Grounded

Grounded

Sunday, October 5, 2014

164th Post - Leading Better by Teaching Again

A good friend lent me (although she may not get it back) the book, "Leaders Eat Last", by Simon Sinek. If it's not on your reading list, consider adding it. It's reinforced, but moreso challenged my ideas of what it really means to pull a team together. This friend knows my desire as a leader is to inspire the people in our building. Do I have the courage to nurture our people to be more of who they are? Do I have the ability to take all their differences and merge them together into team?
"Don't quit. Never give up trying to build the world you can see, even if others can't see it. Listen to your drum and your drum only. It's the one that makes the sweetest sound." Simon Sinek
An easy quote to accept in terms of students? Less easy when trying to unite a staff. Oh those Outliers!
Same, but different? An orchestral arrangement of drum beats.
Conscious Chaos. 
I, like most leaders, have this ongoing internal dialogue: 'What do I need to do to lead well?' My leadership style includes a good dose of reflection. Did my actions today bring freedom when needed, set boundaries as required? Throughout the day did I provide room for someone to tap into their creativity? Did my presence in our building add or take away from community? When the sun set on our building, did our people head home with a heart knowledge that here, at Shortreed, they belong?
Part of my assignment for the 2014-15 school year is teaching. In addition to providing library prep two days of the week, I now teach grade 5 for 32% of the week. It's been about 10 years since I last taught academic subjects in a regular classroom. I'd forgotten how much I love teaching one class for a whole day at a time. One of the payoffs, in addition to building connections with 28 fabulous students, is the reminder of what teachers can and can't do in a day.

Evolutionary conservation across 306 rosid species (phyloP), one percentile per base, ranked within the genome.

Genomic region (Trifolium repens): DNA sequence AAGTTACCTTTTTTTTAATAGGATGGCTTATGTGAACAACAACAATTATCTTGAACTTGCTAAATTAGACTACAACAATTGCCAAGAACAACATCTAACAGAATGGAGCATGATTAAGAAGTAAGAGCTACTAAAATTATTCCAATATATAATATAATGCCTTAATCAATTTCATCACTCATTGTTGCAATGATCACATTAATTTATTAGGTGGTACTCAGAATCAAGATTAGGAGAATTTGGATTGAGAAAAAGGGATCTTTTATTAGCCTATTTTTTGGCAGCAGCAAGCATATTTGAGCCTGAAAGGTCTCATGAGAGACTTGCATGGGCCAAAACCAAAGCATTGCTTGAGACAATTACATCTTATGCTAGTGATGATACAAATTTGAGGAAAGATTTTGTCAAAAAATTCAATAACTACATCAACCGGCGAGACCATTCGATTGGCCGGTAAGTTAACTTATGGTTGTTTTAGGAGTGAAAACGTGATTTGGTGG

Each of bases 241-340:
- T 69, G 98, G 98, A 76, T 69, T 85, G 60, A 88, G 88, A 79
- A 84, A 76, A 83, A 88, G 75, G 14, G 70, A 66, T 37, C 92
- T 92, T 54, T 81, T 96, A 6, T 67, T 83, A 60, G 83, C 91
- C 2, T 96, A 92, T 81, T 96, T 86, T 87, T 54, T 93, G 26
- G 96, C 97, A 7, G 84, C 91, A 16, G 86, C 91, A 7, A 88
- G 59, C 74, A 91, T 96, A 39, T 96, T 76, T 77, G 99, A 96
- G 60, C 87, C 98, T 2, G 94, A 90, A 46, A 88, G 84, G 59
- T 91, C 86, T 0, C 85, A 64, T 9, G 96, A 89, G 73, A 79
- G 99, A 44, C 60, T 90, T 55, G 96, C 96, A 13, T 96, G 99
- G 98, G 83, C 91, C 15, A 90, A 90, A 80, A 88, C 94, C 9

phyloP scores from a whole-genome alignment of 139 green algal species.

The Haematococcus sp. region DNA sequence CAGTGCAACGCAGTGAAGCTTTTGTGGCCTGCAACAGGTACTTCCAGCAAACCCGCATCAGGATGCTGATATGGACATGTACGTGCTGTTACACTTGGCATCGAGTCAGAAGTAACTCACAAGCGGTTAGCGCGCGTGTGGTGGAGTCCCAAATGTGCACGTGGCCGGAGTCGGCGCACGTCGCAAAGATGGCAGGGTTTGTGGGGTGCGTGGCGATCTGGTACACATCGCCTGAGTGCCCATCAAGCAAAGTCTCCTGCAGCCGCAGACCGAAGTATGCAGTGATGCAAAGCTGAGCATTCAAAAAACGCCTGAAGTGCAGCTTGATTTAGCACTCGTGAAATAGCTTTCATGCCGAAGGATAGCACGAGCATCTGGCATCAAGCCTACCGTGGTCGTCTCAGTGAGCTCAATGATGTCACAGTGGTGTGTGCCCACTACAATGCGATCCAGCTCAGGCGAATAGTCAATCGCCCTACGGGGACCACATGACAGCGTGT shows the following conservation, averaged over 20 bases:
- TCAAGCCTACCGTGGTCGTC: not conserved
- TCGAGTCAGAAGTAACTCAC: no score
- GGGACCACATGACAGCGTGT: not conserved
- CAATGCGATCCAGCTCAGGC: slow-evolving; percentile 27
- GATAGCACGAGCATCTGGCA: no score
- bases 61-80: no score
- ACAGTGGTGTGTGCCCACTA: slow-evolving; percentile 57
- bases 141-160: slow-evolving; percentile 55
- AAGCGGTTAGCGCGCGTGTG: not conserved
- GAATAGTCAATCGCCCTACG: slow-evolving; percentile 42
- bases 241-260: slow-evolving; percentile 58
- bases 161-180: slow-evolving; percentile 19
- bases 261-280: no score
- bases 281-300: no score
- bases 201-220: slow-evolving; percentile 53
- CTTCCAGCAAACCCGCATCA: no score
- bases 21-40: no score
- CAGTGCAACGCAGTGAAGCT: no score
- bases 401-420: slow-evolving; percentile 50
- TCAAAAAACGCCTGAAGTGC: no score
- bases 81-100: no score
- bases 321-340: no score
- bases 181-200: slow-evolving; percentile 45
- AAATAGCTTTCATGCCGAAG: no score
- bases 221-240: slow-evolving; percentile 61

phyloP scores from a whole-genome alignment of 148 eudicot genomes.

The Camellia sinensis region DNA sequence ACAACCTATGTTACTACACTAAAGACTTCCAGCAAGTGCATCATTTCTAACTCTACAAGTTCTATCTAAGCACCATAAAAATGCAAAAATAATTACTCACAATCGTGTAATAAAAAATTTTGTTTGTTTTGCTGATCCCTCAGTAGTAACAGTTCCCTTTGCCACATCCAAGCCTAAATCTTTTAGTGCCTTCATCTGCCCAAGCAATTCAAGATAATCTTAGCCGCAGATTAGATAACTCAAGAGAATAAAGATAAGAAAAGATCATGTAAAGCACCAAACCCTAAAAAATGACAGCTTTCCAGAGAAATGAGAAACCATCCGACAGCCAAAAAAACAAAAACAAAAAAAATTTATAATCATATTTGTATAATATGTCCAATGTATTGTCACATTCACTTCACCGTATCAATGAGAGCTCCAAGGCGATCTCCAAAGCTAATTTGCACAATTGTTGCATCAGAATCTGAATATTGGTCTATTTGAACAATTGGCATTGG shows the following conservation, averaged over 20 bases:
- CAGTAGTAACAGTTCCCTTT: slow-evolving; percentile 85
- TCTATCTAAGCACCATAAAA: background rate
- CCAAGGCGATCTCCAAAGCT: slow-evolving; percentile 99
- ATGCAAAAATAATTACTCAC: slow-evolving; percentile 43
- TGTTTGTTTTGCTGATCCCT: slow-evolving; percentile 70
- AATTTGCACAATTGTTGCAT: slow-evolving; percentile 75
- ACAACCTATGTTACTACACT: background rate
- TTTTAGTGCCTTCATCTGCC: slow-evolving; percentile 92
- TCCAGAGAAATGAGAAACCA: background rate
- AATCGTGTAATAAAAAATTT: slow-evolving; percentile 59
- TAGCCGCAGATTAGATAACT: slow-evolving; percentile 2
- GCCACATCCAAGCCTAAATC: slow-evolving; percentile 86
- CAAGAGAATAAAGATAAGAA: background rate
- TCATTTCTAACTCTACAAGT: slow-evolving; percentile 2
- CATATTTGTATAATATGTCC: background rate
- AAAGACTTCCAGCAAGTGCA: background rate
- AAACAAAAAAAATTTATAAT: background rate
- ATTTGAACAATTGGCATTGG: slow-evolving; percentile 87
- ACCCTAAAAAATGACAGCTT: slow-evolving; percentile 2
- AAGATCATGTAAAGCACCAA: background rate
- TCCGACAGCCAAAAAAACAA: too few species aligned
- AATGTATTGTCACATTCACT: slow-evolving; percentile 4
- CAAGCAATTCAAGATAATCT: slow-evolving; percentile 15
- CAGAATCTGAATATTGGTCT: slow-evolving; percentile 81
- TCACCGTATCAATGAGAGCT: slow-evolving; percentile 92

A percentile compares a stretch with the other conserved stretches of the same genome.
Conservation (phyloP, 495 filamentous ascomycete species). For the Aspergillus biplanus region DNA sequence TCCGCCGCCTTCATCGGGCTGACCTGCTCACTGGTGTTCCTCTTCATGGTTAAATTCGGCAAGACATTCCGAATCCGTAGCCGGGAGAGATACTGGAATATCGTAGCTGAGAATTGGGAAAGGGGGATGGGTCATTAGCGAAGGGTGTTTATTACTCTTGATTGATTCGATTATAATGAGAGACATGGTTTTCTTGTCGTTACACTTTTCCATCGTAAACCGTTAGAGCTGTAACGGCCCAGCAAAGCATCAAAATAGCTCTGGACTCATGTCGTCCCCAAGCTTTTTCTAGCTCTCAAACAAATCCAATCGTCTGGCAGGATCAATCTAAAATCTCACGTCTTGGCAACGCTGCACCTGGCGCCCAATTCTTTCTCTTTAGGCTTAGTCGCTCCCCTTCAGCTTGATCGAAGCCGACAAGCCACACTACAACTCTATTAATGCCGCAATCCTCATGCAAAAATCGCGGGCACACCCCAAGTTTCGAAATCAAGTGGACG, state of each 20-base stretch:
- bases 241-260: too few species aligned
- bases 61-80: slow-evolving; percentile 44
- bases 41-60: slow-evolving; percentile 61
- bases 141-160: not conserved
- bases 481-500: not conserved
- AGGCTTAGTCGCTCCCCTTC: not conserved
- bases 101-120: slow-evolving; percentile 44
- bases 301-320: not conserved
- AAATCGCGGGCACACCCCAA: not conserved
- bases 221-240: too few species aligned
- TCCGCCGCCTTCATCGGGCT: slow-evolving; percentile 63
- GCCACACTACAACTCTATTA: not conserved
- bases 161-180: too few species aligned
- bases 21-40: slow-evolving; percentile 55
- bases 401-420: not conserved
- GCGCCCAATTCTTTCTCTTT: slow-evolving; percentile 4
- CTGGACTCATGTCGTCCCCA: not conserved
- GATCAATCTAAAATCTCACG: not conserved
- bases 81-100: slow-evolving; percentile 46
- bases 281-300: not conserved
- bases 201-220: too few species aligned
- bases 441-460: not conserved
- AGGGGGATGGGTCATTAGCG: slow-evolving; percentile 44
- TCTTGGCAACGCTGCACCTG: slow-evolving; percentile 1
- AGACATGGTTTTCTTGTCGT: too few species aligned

Teachers simply do not have time to check their emails during the day. It took me until noon to grab a minute to check my emails.  There were no less than 52 waiting to be read. Some requiring an immediate response. How often during my admin time do I send email after email to teachers expecting then to respond within the day? For many, that is simply not possible. You bet I'm now looking for a better way to connect. 
We think we've gone paperless, we're saving time by emailing - right? Yet teacher after teacher goes home with a hurriedly printed stack of emails to read through before bed time. 
And speaking of before bedtime reading. If our people are going to be fulfilled at work, they need time away from work...DAILY! If the work/life balance gets skewed enough, people get run down, sick, sad, the list goes on. As important as our work is, it is still a job, albeit an extremely important job. 
Perhaps it's the greying of my hair that hauntingly reminds me of balance. Of priorities. At this stage in life the reverend and I  have no children at home. I indulgently come home to a husband who pampers me. I could devote all my time to work, and no one would notice/suffer.
Wait...did you hear it?...the buzz of the BS button? 
There must be balance. My role as leader includes providing a work environment that fits with a work/life balance, not just for 'our people', but for me as well. 
“Managers do things right, while leaders do the right things”  Warren Bennis 
Doing things right is a given. If you're not, I suspect you won't last long as a manger. So then how do we ensure we're doing the right things?
So back to the basics I go. My 'right things' promote:
  • peace, not problems
  • freedom to create
  • room for autonomy
  • trust
  • belonging
  • knowing, caring, sharing
  • more calm, less snappy
  • joy
I know that in leadership there are times we have to do the hard thing, have difficult conversations. I wonder if those difficult conversations would happen with with less dread in a climate of belonging and inclusiveness. Once again, it comes back to relationship - knowing our people. 
This week, week one of being back in a classroom, reminded me of how much I love being an educator. But bigger than that, it forced me to reflect on how I've been leading. It's a good thing that Better is Possible.
Carol
"If the teacher ain't happy, ain't nobody happy" adaptation by me.  

2 comments:

  1. This sounds really wonderful, Carol. Teaching and tam building. I hope both of those go well.

    Blessings and Bear hugs!

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  2. Thanks Rob. We'll see how things turn out. How are you? Getting ready for another winter? We've been having beautiful weather here on the coast.

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